China Is Being, Well, China in the Investigation of Tainted Heparin
Chinese health officials continue to claim that the artificial contaminant, oversulfated chondroitin sulfate, in lots of Baxter’s recalled heparin was not the cause of the 81 associated deaths and hundreds of allergic reactions that occurred in the United States, reports Reuters. The Chinese assertion comes in the wake of reports in the NEJM and Nature Biotechnology, which described the contaminant as structurally identical to a withdrawn intramuscular drug, Arteparon, and the contaminant’s actions on the kinin-kallekrein pathway.
The Chinese food and drug agency points to the fact that only patients in the United States or Germany experienced adverse reactions to the tainted heparin, whereas the contaminant has been found in heparin products in other countries. The Chinese agency also claims that adverse reactions have occurred with some batches that did not contain the contaminant. Both of these assertions, however, have already been rebutted by the US FDA, which cited the relatively common practice of heparin bolusing in the United States and Germany and the initial use of an insufficiently sensitive test for the heparin contaminant.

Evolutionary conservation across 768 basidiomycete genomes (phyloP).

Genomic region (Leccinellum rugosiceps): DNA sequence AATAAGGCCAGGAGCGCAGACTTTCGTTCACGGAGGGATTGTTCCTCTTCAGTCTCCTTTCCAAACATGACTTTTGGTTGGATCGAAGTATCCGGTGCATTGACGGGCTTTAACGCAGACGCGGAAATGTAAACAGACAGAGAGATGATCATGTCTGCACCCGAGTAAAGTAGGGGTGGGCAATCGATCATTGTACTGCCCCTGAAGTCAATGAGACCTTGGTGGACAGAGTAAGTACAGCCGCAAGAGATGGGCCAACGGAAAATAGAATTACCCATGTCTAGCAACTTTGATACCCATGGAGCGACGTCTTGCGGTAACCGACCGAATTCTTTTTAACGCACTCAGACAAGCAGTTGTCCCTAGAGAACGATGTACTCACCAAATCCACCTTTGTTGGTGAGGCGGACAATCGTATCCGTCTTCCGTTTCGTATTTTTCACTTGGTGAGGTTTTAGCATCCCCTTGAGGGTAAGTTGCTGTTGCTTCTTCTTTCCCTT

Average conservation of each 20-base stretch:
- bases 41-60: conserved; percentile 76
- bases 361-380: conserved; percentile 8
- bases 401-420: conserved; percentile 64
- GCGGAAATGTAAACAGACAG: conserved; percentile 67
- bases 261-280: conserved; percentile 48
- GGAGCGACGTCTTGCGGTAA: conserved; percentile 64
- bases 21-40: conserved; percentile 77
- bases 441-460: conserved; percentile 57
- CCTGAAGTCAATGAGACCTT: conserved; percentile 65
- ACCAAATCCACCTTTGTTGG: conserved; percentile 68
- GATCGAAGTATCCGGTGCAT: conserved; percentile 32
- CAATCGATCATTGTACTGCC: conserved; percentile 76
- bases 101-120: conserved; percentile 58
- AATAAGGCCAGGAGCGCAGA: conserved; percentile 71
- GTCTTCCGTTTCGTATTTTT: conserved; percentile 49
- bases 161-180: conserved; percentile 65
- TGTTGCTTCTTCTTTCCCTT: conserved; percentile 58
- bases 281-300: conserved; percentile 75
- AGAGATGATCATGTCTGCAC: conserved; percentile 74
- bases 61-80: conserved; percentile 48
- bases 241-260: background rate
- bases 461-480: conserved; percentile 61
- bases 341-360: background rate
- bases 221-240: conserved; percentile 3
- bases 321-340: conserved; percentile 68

In what appears to be a digressive move, Chinese officials accuse Baxter of obstructing their investigation of the company’s tainted heparin, a charge that Baxter denies. A Chinese regulator is quoted by Reuters: “Baxter failed to provide necessary cooperation in the process of the investigation, which is not conducive to further identifying the reasons for the adverse reactions to heparin.” Baxter is also accused of destroying some drug samples and relevant production records—an allegation also denied by the company. Chinese officials also point a finger at Baxter’s Chinese heparin supplier Changzhou SPL, implying that the company avoided registration with China’s food and drug administration because the company was considered a chemical manufacturer, not a drug maker.
Most important, however, Chinese health officials have yet to explain how the artificial contaminant made its way into heparin. Information to date suggests that the contaminant, which is considerably cheaper than crude heparin, was intentionally introduced into supplies at the workshop level, before processing at Changzhou SPL.